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This is no time for TEE: four reasons to resist turning pensions into ISAs
Former Treasury minister David Gauke has been appointed Secretary of State for Work and Pensions.
This has prompted speculation that he might bring with him an apparent enthusiasm within parts of the Treasury, and certainly some right-wing think tanks, for converting the current pension regime into one resembling ISAs.
At the moment the contributions you make to a pension during your working life are made tax-free, they build up tax-free, and you pay tax on them when you come to take your pension (this is known as exempt-exempt-taxed or EET). There is also tax relief for employer contributions. With an ISA, there is no upfront tax relief but no tax is paid when the money is withdrawn (taxed-exempt-exempt or TEE).
But there are a number of good reasons why a move to an ISA-style pension regime should be eschewed:
How many savers will believe that the promise of tax-free income many decades into the future will still stand when they get there?
Ending tax relief on pension contributions is potentially attractive to government, because they receive a short-term boost to state coffers. So a pure TEE system could lead to an initial annual £17 billion net windfall to the government, as tax is still collected on virtually all pensions in payment, but without the cost of tax relief on contributions.
The price is lower tax revenues for future governments. Also, having a generation of pensioners completely exempt from income tax, and therefore bearing little of the burden of ongoing state expenditure, is unlikely to be politically sustainable.
2: Undermining pension saving
Up-front tax relief is currently provided on pension savings for several reasons:
- To avoid people being taxed twice on the same earnings, both before and after it goes into a pension.
- As a form of incentive to save, although there is a strong case that many savers are unaware that they receive it.
- To bolster the savings pots of pension scheme members.
- To send a strong signal that the government believes pension saving is important.
The Treasury has already taken tentative steps towards adding ISAs to the retirement savings mix. In April it launched the Lifetime ISA, a messy hybrid savings account for the under-40s for saving for either a home or old age. But there is little sign that this will attract new savings nor will be used primarily for retirement saving.
So there is a risk that bringing pensions into the ISA regime undermines long-term saving. People are used to dipping into ISAs when they like. So the government will be under pressure to let people use retirement savings early. Yet, we know that savings levels are too low. And employer support for saving could be undermined if the money doesn’t go towards retirement.
In workplace pensions, most money goes into default funds invested in a range of long-term financial assets. But some 80 per cent of ISAs are held in cash. This would be a terrible investment decision for savings that require real returns over several decades.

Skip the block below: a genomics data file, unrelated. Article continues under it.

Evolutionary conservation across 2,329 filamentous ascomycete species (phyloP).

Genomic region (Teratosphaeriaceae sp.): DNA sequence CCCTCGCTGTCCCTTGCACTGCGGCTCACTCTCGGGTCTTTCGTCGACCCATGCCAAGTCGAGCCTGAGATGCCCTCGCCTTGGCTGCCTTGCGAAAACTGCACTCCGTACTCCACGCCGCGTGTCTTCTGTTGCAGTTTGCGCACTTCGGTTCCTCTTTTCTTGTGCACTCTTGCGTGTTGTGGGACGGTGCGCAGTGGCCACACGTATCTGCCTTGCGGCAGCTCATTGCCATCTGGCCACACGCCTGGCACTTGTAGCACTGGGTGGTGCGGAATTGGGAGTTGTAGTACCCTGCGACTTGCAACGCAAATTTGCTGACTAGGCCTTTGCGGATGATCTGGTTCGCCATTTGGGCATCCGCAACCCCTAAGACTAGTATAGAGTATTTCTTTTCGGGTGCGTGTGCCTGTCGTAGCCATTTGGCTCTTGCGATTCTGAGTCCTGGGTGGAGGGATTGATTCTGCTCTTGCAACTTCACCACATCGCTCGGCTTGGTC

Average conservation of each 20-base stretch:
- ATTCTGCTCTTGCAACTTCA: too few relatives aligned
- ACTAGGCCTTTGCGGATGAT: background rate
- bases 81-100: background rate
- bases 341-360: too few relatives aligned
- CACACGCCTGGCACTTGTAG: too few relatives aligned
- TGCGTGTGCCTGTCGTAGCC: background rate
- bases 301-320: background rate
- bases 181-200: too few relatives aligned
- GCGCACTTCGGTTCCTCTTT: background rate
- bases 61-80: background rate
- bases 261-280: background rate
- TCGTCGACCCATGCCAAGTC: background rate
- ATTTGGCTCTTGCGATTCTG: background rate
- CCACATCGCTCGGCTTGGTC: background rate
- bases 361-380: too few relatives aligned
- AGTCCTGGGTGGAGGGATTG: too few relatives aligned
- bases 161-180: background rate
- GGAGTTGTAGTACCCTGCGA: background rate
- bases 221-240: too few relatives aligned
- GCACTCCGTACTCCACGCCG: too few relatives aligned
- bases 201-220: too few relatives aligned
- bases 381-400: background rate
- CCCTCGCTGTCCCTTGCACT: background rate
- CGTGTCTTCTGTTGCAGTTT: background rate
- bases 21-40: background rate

The ISA system also reinforces the deeply inefficient personal pension system of millions of individual accounts.
Taxing withdrawals acts as an incentive to stage payments over time to minimise the tax bill. This brake would be absent with TEE, increasing the risk that people could run out of money early in their retirement.
One of the purported advantages of an ISA-style pension system is that it would be simple and predictable.
Yet, it is hard to see that an ISA-style system would work for defined benefit schemes, which pay a pension based on salary and service. If the tax on accrual were paid by the individual, individuals would see an immediate drop in take home pay, at a time when real wage growth is virtually non-existent. If the scheme paid the tax, it would face greater administrative burdens. Also, DB benefits are only paid if an individual meets certain conditions (usually, being still alive) at a particular date in the future. So currently members pay income tax on the benefits they actually receive. Under an ISA approach, they are taxed on a benefit they might never receive and without any regard to how long the benefit is paid.
To counter this, would you then have different tax regimes for different types of pension?
And how would existing pension savings that have already received tax relief be treated? Would savers face a windfall tax? Would current savers have to cope with a mix of taxed and untaxed pension payments?
Simple it is not. Would a government with other priorities, in particular leaving the European Union and clinging on to power, be able to undertake such a complex and contentious change?
4: Saver protection
Workplace pensions have established systems of governance. At its strongest, trust-based pensions are operated with trustees, some nominated by employers, others by employees, to run things in the interests of members.
Even insurance company pensions have to be overseen by independent governance committees. Although these are limited in power and, ironically, in independence, they do provide some level of oversight.
But no such regime exists with ISAs.
Likewise ISAs lack the other consumer protections that pensions have. Charge caps on default funds for workplace pensions make it less likely savers are ripped off by inflated charges.
When it comes to workplace pensions saving, there are many challenges to be tackled: low levels of provision, insufficient coverage and an inefficient system. None of those would be solved by trying to convert pensions into ISAs.